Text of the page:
A style guide (or manual of style) is a set of standards for the writing and design of documents, either for general use or for a specific publication, organization, or field. (It is often called a style sheet, though that term has other meanings.)
A style guide establishes and enforces style to improve communication. To do that, it ensures consistency within a document and across multiple documents and enforces best practice in usage and in language composition, visual composition, orthography and typography. For academic and technical documents, a guide may also enforce the best practice in ethics (such as authorship, research ethics, and disclosure), pedagogy (such as exposition and clarity), and compliance (technical and regulatory).
Style guides are common for general and specialized use, for the general reading and writing audience, and for students and scholars of various academic disciplines, medicine, journalism, the law, government, business, and specific industries.
Style guides vary widely in scope and size.
This variety in scope and length is enabled by the cascading of one style over another, in a way analogous to how styles cascade in web development and in desktop publishing (e.g., how inline styles in HTML cascade over CSS styles).
A short style guide is often called a style sheet. A comprehensive guide tends to be long and is often called a style manual or manual of style (MOS or MoS). In many cases, a project such as one book, journal, or monograph series typically has a short style sheet that cascades over the somewhat larger style guide of an organization such as a publishing company, whose content is usually called house style. Most house styles, in turn, cascade over an industry-wide or profession-wide style manual that is even more comprehensive. Some examples of these industry style guides include the following:
Finally, these reference works cascade over the orthographic norms of the language in use (for example, English orthography for English-language publications). This, of course, may be subject to national variety such as the different varieties of American English and British English.
Style guides that cover usage may suggest ways of describing people that avoid racism, sexism, and homophobia. Guides in specific scientific and technical fields cover nomenclature, which specifies names or classifying labels that are preferred because they are clear, standardized, and ontologically sound (e.g., taxonomy, chemical nomenclature, and gene nomenclature).
Most style guides are revised periodically to accommodate changes in conventions and usage. The frequency of updating and the revision control are determined by the subject matter. For style manuals in reference work format, new editions typically appear every 1 to 20 years. For example, the AP Stylebook is revised annually, and the Chicago, APA, and ASA manuals are in their 16th, 6th, and 4th editions, respectively. Many house styles and individual project styles change more frequently, especially for new projects.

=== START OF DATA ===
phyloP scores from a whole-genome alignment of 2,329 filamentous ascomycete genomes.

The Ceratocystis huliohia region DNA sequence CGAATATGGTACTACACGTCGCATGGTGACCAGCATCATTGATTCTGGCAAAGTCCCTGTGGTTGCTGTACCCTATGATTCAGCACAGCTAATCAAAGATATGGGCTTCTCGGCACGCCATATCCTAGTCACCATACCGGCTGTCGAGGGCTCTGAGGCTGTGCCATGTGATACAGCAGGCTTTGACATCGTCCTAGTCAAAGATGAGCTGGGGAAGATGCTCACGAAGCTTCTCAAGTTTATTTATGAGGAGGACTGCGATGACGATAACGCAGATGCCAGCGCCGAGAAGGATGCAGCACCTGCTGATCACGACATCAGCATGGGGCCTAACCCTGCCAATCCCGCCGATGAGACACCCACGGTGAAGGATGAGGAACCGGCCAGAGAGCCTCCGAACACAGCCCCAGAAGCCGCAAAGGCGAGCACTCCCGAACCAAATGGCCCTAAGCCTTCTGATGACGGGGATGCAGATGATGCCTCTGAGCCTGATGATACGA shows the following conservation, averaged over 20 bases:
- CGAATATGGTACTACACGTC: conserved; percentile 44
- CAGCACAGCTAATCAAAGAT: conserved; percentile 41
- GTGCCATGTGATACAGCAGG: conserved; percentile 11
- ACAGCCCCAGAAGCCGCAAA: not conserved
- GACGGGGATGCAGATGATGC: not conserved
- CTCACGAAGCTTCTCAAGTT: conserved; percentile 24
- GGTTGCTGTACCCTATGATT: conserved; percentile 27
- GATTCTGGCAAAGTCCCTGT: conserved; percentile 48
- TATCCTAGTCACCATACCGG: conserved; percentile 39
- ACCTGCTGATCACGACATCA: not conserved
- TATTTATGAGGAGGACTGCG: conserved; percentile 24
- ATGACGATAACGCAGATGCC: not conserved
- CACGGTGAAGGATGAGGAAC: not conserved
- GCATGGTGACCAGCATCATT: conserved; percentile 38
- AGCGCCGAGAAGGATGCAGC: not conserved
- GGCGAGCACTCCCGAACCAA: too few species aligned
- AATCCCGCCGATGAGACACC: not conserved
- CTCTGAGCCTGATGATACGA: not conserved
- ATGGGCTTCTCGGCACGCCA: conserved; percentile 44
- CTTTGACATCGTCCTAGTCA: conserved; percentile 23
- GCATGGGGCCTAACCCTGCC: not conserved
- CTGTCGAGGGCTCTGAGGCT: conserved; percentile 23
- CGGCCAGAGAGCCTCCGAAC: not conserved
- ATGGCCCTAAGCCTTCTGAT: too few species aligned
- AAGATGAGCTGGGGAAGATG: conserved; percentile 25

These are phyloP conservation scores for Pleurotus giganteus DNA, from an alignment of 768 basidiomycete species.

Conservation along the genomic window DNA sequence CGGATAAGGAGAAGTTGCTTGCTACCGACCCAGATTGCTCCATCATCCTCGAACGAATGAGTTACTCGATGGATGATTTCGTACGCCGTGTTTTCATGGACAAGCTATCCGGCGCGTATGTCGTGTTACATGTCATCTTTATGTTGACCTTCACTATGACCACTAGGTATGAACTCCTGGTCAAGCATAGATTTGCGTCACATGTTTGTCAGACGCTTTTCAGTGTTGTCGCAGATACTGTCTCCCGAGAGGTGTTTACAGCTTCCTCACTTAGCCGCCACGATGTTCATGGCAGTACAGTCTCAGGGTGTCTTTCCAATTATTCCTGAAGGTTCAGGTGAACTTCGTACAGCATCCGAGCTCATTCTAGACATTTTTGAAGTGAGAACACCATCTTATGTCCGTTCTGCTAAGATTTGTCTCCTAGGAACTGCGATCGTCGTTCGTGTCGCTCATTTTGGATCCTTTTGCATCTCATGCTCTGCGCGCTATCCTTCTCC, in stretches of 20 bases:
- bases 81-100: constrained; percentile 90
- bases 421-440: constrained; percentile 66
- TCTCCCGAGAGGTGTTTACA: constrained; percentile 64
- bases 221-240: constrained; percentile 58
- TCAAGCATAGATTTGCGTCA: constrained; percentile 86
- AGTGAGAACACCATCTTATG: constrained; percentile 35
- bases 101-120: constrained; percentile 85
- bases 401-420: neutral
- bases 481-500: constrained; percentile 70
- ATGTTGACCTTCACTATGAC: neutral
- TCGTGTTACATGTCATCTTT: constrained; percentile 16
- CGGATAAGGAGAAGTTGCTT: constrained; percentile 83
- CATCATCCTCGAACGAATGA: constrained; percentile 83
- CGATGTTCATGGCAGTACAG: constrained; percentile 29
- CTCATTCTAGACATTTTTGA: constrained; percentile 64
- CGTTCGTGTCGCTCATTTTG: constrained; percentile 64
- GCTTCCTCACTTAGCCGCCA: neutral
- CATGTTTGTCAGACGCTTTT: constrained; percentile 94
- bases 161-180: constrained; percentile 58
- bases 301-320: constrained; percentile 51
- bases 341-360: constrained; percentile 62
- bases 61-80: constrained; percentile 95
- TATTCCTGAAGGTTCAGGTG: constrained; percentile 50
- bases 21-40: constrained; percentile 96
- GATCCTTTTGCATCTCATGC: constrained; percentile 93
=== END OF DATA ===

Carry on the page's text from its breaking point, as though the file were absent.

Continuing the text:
Several basic style guides for technical and scientific communication have been defined by international standards organizations. One example is ISO 215 Documentation -- Presentation of contributions to periodicals and other serials.
The European Union publishes an Interinstitutional style guide--encompassing 24 languages across the European Union. This manual is "obligatory" for all those employed by the institutions of the EU who are involved in preparing EU documents and works. The Directorate-General for Translation of the European Commission publishes its own English Style Guide, intended primarily for English-language authors and translators, but aiming to serve a wider readership as well.
In the United States, many non-journalistic professional compositions follow The Chicago Manual of Style.Journalism generally follows the Associated Press Stylebook. Scholarly writing often follows the MLA Style Manual and Guide to Scholarly Publishing. A classic style guide for the public is The Elements of Style.
Despite the near uniform use of the Bluebook, nearly every state has appellate court rules that specify citation methods and writing styles specific to that state - and the Supreme Court of the United States has its own citation method. However, in most cases these are derived from the Bluebook.
There are also several other citation manuals available to legal writers in wide usage in the United States. Virtually all large law firms maintain their own citation manual and several major publishers of legal texts (West, Lexis-Nexis, Hein, et al.) maintain their own systems.
Guidelines for citing web content also appear in comprehensive style guides such as Oxford/Hart, Chicago and MLA.
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